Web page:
Vygotsky is known his theory, called the Cultural-Historical Theory. This theory states that child development is the result of the interactions between children and their social environment. These interactions include those with parents, teachers, playmates, classmates, brothers and sisters. They also involve relationships with significant objects, such as books or toys, and culturally specific practices ...view middle of the document...
Vygotsky opposed the psychologists who believed that children's development occurs spontaneously and cannot be affected by education. Vygotsky felt that learning could lead development if it occurs within the child's Zone of Proximal Development (ZPD). The ZPD contains skills and concepts that are not yet fully developed but are "on the edge of emergence" emerging only if the child is given appropriate support. For the skills and concepts that lie outside a child's ZPD, even significant instructional efforts may fail to produce developmental gains. Vygotsky recognized that the kind of assistance needed to help children develop new skills and concepts within their ZPD took different forms for children of different ages. For instance, fostering make-believe play with preschoolers could provide the same support that formal instruction offers for older students.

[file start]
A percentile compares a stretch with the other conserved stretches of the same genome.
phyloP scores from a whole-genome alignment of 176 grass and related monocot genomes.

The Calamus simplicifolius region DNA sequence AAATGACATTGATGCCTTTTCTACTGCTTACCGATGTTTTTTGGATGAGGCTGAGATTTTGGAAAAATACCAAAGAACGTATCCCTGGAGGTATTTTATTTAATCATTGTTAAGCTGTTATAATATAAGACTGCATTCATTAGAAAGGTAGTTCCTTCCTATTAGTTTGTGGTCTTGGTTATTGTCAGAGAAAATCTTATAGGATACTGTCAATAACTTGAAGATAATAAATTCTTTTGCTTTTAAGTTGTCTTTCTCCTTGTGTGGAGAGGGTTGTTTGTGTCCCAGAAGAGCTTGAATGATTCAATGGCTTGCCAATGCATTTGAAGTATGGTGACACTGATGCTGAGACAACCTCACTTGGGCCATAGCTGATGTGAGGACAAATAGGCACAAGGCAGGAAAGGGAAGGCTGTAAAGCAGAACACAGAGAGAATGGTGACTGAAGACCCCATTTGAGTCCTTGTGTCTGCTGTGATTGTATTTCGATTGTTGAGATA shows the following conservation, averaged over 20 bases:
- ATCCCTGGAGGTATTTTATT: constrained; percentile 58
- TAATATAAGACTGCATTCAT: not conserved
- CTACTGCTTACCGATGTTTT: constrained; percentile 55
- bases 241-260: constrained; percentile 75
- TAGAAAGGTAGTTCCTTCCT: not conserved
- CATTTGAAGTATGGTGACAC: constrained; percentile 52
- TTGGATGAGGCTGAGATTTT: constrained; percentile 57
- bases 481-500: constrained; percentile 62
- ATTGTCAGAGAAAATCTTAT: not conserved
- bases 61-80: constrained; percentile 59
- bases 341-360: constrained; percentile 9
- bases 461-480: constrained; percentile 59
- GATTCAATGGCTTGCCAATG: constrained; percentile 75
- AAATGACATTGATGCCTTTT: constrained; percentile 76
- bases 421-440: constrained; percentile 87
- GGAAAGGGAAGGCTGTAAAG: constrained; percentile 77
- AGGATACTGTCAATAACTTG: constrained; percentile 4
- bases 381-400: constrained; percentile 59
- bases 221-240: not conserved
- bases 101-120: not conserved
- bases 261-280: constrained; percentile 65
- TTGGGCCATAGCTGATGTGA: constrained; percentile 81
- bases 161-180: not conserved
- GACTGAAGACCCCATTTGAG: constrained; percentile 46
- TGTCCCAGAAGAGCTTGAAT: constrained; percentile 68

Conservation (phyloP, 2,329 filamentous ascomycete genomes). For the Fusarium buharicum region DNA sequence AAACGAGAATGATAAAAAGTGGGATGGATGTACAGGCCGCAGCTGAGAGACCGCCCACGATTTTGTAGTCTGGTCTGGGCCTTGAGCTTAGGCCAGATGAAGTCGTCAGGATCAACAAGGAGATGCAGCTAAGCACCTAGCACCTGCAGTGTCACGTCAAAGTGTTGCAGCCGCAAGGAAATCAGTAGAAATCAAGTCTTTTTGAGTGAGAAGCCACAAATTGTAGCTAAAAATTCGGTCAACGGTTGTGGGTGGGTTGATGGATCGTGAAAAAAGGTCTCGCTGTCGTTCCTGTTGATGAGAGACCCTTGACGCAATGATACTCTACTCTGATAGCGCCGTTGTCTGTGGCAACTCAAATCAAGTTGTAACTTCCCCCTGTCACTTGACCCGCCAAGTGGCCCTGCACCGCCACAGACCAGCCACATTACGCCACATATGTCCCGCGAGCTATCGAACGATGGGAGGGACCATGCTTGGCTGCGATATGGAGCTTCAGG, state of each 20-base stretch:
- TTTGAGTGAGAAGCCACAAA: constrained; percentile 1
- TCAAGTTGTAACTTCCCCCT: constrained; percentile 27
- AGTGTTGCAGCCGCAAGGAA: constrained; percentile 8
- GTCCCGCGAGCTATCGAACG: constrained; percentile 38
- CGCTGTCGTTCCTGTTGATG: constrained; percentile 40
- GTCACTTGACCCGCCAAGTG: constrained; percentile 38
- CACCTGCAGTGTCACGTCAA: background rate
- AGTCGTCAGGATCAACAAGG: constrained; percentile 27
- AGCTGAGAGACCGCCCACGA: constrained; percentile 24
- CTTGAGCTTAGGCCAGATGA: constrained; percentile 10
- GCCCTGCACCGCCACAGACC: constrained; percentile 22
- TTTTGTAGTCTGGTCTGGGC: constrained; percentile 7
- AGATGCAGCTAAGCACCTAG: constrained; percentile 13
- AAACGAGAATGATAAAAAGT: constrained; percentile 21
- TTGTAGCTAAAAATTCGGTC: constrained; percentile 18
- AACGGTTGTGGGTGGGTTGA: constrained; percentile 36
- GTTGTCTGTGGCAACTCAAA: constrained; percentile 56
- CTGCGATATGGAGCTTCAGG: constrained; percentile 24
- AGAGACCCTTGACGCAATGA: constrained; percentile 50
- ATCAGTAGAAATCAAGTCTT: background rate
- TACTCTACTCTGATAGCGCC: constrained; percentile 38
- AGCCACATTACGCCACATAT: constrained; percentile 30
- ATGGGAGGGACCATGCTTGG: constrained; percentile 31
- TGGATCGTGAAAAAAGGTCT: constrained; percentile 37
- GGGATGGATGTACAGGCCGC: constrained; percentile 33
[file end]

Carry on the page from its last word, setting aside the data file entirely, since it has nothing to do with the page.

Leong, D. J., & Bodrova, E. (n.d.). Pioneers In Our Field: Lev Vygotsky - Playing to Learn. Retrieved from http://www.scholastic.com/teachers/article/pioneers-our-field-lev-vygotsky-playing-learn